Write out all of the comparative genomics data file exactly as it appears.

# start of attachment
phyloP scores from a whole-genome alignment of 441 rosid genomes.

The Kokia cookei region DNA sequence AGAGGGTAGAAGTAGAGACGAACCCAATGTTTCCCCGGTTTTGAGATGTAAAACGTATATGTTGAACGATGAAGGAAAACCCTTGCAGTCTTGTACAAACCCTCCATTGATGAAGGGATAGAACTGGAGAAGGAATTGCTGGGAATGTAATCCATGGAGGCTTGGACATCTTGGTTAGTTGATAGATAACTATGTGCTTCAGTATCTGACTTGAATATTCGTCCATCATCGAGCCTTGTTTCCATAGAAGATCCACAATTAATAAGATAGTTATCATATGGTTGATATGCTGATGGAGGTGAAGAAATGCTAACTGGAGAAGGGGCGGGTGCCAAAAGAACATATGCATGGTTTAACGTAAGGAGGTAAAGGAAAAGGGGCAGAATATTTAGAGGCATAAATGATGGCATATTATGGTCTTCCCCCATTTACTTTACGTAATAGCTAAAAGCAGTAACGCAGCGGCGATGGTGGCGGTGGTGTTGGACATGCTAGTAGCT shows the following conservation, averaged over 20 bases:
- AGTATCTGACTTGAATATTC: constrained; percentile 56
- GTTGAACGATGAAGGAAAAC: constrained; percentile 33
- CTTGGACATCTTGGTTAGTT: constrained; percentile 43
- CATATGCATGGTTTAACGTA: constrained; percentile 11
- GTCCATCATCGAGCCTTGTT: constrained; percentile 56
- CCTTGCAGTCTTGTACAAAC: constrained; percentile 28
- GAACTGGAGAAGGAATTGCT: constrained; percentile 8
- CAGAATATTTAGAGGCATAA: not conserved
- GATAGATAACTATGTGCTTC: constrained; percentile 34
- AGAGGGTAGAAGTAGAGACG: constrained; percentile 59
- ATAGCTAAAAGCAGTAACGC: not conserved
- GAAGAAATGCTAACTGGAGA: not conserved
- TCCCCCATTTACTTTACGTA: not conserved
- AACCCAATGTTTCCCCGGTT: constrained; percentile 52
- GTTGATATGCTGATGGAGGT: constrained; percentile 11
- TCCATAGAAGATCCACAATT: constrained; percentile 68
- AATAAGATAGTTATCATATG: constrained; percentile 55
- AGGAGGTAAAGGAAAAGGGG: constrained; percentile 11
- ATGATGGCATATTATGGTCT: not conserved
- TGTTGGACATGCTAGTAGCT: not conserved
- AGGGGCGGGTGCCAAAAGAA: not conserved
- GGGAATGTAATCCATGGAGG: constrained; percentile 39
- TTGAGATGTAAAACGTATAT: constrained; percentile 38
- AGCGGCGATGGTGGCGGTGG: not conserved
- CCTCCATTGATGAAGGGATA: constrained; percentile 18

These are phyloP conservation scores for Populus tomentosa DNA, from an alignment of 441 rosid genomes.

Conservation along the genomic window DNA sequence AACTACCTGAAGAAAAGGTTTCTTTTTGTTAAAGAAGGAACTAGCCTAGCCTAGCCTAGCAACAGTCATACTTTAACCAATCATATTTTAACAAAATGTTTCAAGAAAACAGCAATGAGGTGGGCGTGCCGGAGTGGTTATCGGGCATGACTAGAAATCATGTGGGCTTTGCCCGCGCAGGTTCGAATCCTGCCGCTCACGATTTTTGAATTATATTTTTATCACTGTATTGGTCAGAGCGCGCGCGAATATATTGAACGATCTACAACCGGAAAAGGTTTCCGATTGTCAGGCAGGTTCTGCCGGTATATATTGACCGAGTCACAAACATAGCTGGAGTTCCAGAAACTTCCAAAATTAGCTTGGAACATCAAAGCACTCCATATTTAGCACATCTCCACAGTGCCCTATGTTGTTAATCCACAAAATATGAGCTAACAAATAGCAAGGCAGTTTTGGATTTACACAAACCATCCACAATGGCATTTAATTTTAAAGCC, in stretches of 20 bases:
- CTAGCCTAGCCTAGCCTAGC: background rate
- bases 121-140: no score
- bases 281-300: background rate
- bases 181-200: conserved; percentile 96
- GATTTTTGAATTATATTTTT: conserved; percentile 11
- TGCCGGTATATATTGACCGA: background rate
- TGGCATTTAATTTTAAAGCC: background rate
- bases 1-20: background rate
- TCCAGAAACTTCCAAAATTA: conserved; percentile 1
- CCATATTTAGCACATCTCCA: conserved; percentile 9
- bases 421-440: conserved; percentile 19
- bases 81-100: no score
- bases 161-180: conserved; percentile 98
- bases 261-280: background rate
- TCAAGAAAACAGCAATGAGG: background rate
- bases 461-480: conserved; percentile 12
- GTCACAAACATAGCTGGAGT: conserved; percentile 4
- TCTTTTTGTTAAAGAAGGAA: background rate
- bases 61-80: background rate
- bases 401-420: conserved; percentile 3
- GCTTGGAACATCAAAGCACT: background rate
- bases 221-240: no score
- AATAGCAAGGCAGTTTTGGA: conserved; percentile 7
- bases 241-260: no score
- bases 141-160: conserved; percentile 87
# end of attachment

phyloP scores from a whole-genome alignment of 441 rosid genomes.

The Kokia cookei region DNA sequence AGAGGGTAGAAGTAGAGACGAACCCAATGTTTCCCCGGTTTTGAGATGTAAAACGTATATGTTGAACGATGAAGGAAAACCCTTGCAGTCTTGTACAAACCCTCCATTGATGAAGGGATAGAACTGGAGAAGGAATTGCTGGGAATGTAATCCATGGAGGCTTGGACATCTTGGTTAGTTGATAGATAACTATGTGCTTCAGTATCTGACTTGAATATTCGTCCATCATCGAGCCTTGTTTCCATAGAAGATCCACAATTAATAAGATAGTTATCATATGGTTGATATGCTGATGGAGGTGAAGAAATGCTAACTGGAGAAGGGGCGGGTGCCAAAAGAACATATGCATGGTTTAACGTAAGGAGGTAAAGGAAAAGGGGCAGAATATTTAGAGGCATAAATGATGGCATATTATGGTCTTCCCCCATTTACTTTACGTAATAGCTAAAAGCAGTAACGCAGCGGCGATGGTGGCGGTGGTGTTGGACATGCTAGTAGCT shows the following conservation, averaged over 20 bases:
- AGTATCTGACTTGAATATTC: constrained; percentile 56
- GTTGAACGATGAAGGAAAAC: constrained; percentile 33
- CTTGGACATCTTGGTTAGTT: constrained; percentile 43
- CATATGCATGGTTTAACGTA: constrained; percentile 11
- GTCCATCATCGAGCCTTGTT: constrained; percentile 56
- CCTTGCAGTCTTGTACAAAC: constrained; percentile 28
- GAACTGGAGAAGGAATTGCT: constrained; percentile 8
- CAGAATATTTAGAGGCATAA: not conserved
- GATAGATAACTATGTGCTTC: constrained; percentile 34
- AGAGGGTAGAAGTAGAGACG: constrained; percentile 59
- ATAGCTAAAAGCAGTAACGC: not conserved
- GAAGAAATGCTAACTGGAGA: not conserved
- TCCCCCATTTACTTTACGTA: not conserved
- AACCCAATGTTTCCCCGGTT: constrained; percentile 52
- GTTGATATGCTGATGGAGGT: constrained; percentile 11
- TCCATAGAAGATCCACAATT: constrained; percentile 68
- AATAAGATAGTTATCATATG: constrained; percentile 55
- AGGAGGTAAAGGAAAAGGGG: constrained; percentile 11
- ATGATGGCATATTATGGTCT: not conserved
- TGTTGGACATGCTAGTAGCT: not conserved
- AGGGGCGGGTGCCAAAAGAA: not conserved
- GGGAATGTAATCCATGGAGG: constrained; percentile 39
- TTGAGATGTAAAACGTATAT: constrained; percentile 38
- AGCGGCGATGGTGGCGGTGG: not conserved
- CCTCCATTGATGAAGGGATA: constrained; percentile 18

These are phyloP conservation scores for Populus tomentosa DNA, from an alignment of 441 rosid genomes.

Conservation along the genomic window DNA sequence AACTACCTGAAGAAAAGGTTTCTTTTTGTTAAAGAAGGAACTAGCCTAGCCTAGCCTAGCAACAGTCATACTTTAACCAATCATATTTTAACAAAATGTTTCAAGAAAACAGCAATGAGGTGGGCGTGCCGGAGTGGTTATCGGGCATGACTAGAAATCATGTGGGCTTTGCCCGCGCAGGTTCGAATCCTGCCGCTCACGATTTTTGAATTATATTTTTATCACTGTATTGGTCAGAGCGCGCGCGAATATATTGAACGATCTACAACCGGAAAAGGTTTCCGATTGTCAGGCAGGTTCTGCCGGTATATATTGACCGAGTCACAAACATAGCTGGAGTTCCAGAAACTTCCAAAATTAGCTTGGAACATCAAAGCACTCCATATTTAGCACATCTCCACAGTGCCCTATGTTGTTAATCCACAAAATATGAGCTAACAAATAGCAAGGCAGTTTTGGATTTACACAAACCATCCACAATGGCATTTAATTTTAAAGCC, in stretches of 20 bases:
- CTAGCCTAGCCTAGCCTAGC: background rate
- bases 121-140: no score
- bases 281-300: background rate
- bases 181-200: conserved; percentile 96
- GATTTTTGAATTATATTTTT: conserved; percentile 11
- TGCCGGTATATATTGACCGA: background rate
- TGGCATTTAATTTTAAAGCC: background rate
- bases 1-20: background rate
- TCCAGAAACTTCCAAAATTA: conserved; percentile 1
- CCATATTTAGCACATCTCCA: conserved; percentile 9
- bases 421-440: conserved; percentile 19
- bases 81-100: no score
- bases 161-180: conserved; percentile 98
- bases 261-280: background rate
- TCAAGAAAACAGCAATGAGG: background rate
- bases 461-480: conserved; percentile 12
- GTCACAAACATAGCTGGAGT: conserved; percentile 4
- TCTTTTTGTTAAAGAAGGAA: background rate
- bases 61-80: background rate
- bases 401-420: conserved; percentile 3
- GCTTGGAACATCAAAGCACT: background rate
- bases 221-240: no score
- AATAGCAAGGCAGTTTTGGA: conserved; percentile 7
- bases 241-260: no score
- bases 141-160: conserved; percentile 87